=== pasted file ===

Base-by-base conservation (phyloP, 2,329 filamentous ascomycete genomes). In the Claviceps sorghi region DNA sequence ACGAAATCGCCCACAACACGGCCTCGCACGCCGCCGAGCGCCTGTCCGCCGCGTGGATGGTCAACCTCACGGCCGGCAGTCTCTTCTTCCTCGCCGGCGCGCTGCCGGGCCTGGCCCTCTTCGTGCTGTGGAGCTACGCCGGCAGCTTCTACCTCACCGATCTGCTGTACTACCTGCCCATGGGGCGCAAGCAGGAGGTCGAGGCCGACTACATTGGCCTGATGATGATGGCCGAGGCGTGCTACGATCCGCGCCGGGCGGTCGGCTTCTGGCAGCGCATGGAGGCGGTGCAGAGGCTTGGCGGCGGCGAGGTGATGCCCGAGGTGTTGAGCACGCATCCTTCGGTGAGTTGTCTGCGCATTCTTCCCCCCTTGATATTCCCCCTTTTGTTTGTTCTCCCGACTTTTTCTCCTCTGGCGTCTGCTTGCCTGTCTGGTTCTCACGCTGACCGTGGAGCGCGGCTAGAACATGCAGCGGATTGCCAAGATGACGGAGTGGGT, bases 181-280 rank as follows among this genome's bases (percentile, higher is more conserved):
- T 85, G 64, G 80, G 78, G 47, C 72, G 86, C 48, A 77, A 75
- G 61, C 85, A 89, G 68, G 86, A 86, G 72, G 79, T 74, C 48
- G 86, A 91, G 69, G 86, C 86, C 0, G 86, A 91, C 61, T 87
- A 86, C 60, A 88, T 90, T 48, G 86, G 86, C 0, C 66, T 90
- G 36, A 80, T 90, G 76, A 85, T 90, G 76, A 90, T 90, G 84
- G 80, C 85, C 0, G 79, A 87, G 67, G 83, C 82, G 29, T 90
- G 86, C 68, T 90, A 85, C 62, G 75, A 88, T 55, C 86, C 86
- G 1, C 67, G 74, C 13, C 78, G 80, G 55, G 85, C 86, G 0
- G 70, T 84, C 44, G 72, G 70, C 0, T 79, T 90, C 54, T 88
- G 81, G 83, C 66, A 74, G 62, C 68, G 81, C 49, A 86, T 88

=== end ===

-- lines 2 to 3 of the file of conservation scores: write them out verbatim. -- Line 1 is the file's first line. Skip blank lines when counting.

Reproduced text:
- T 85, G 64, G 80, G 78, G 47, C 72, G 86, C 48, A 77, A 75
- G 61, C 85, A 89, G 68, G 86, A 86, G 72, G 79, T 74, C 48